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Bahadur Shah I, Introduction, Early Life and Family, Reign and Coinage

Bahadur Shah I Introduction

Read all the details about Bahadur Shah I. The eighth Mughal emperor of India, Bahadur Shah I, often referred to as Muhammad Mu’azzam and Shah Alam, ruled from 1707 until 1712. While still a child, he devised a plan to overthrow his father, the sixth Mughal emperor, and ascend to the throne. Muazzam assumed the throne and the title of Bahadur Shah at the age of 63. In order to prepare for the UPSC Civil Service Exam, this page will provide you with information on Bahadur Shah I (1707–1712).

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Bahadur Shah I Early Life and Family

On October 14, 1643, at Burhanpur, Mu’azzam, the third child of Aurangzeb, the sixth Mughal emperor, and his wife Nawab Bai, Bahadur Shah I was born. During Shah Jahan’s rule from 1653 until 1659, Mu’azzam served as the vizier of Lahore. Shaista Khan was replaced as Deccan administrator by Mu’azzam in 1663.

The Mughal Deccan capital Aurangabad was invaded by Shivaji, although Mu’azzam did little to stop him. A furious Aurangzeb sent Raja Jai Singh, his most capable commander, to battle Shivaji, and it was here that the historic Treaty of Purandar was written. Mu’azzam was given command of the Deccan after Raja Jai Singh I beat Shivaji at Purandar in May 1667. He received assistance from Maharaja Jaswant Singh.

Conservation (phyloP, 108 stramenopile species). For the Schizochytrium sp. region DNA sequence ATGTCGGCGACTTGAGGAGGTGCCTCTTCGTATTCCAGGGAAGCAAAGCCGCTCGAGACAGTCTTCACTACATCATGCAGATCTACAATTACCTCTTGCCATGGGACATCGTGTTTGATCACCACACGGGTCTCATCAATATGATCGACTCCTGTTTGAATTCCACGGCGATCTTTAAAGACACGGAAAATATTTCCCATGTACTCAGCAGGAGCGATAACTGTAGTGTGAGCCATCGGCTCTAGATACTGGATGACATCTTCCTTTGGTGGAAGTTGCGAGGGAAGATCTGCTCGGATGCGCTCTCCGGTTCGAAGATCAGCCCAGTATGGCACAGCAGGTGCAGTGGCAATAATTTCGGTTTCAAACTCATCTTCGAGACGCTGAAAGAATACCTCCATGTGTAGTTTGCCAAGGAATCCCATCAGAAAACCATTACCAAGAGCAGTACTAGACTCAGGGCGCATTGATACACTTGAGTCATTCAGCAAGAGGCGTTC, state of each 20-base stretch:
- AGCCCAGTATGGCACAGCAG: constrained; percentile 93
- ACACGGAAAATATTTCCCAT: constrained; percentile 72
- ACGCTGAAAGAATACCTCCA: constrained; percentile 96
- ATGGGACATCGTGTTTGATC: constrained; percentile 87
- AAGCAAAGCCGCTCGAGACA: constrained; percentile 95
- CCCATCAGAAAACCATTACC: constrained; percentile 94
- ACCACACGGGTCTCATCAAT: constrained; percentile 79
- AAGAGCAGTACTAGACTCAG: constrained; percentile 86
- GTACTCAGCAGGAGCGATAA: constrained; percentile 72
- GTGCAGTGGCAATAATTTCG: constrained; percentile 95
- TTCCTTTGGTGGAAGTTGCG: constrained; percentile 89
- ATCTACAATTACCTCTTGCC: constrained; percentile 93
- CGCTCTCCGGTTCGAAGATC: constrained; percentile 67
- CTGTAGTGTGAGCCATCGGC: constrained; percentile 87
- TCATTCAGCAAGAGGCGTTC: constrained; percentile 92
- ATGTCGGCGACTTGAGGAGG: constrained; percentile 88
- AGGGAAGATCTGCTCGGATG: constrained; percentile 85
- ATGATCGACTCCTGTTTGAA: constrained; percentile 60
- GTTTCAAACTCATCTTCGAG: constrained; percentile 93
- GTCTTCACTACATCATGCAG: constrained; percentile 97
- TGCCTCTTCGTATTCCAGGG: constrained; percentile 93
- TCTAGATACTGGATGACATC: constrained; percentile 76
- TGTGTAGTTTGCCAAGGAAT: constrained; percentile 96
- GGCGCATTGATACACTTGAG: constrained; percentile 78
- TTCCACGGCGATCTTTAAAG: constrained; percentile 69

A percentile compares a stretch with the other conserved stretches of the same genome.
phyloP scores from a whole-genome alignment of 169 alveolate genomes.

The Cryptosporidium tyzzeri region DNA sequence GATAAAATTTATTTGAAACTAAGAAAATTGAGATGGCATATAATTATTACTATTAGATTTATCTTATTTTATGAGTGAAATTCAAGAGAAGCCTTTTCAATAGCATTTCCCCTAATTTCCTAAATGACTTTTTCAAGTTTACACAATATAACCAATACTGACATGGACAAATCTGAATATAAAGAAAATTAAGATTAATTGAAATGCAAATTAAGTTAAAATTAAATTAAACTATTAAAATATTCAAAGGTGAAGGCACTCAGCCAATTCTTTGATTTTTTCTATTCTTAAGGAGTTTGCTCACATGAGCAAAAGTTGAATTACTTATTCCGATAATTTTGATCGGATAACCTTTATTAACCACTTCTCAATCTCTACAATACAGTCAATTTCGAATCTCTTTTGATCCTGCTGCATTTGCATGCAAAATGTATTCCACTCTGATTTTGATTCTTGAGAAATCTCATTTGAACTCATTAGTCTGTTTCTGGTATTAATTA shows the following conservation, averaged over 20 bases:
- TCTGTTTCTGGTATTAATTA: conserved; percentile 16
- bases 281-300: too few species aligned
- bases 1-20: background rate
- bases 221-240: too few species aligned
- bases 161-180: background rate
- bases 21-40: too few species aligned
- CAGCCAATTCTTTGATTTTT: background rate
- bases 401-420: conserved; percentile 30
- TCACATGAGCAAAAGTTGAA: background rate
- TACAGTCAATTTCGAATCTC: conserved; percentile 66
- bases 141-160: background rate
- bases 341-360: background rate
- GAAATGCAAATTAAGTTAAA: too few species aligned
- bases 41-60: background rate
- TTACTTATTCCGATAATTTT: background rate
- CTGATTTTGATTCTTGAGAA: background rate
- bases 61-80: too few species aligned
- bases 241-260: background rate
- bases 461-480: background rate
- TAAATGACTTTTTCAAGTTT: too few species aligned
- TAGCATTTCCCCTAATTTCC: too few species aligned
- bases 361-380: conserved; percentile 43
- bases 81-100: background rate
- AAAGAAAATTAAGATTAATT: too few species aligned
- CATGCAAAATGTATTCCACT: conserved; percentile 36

To overthrow Aurangzeb and establish himself as the new Mughal emperor, Mu’azzam staged an uprising in 1670. When Aurangzeb used scorched earth methods to put down Rajput uprisings in 1680, Mu’azzam came dangerously close to a second uprising. Aurangzeb once more gently rebuked Mu’azzam while keeping a closer eye on him.

Read about: Later Mughal

Bahadur Shah I Reign

Without selecting a crown prince, Aurangzeb passed away in 1707, leaving Mu’azzam in charge of Kabul and his younger half-brothers, Muhammad Kam Bakhsh and Muhammad Azam Shah, in charge of the Deccan and Gujarat, respectively. The three sons started minting coins in Kam Bakhsh’s name because they were all intent on claiming the throne.

Azam was defeated by Mu’azzam in the Battle of Jajau in June 1707, and he had intended to march on Agra and proclaim himself the new ruler. Azam and his son Ali Tabar died in the conflict. Muazzam became king and was given the title Bahadur Shah I when he was 63 years old. He treated the nobles with generosity, giving them their favourite estates and elevating them.

The state’s finances have suffered as a result. Legend has it that the wazir Zulfiqar Khan possessed the real power. He was tolerant of Hindus, but he never got rid of the jizya tax. During his reign, the independence of Marwar and Mewar was acknowledged. However, the settlement was unable to restore these countries to their prior position as fully committed allies of the Mughal cause.

He also had a half-hearted plan for rapprochement with the Marathas. Shahu, whom he released, wasn’t regarded by him as the rightful Maratha ruler. He could not fully appease them because he only gave the Deccan sardeshmukhi to the Maratha and not the Chauth. As a result, the Marathas continued to engage in combat with the Mughals and one another.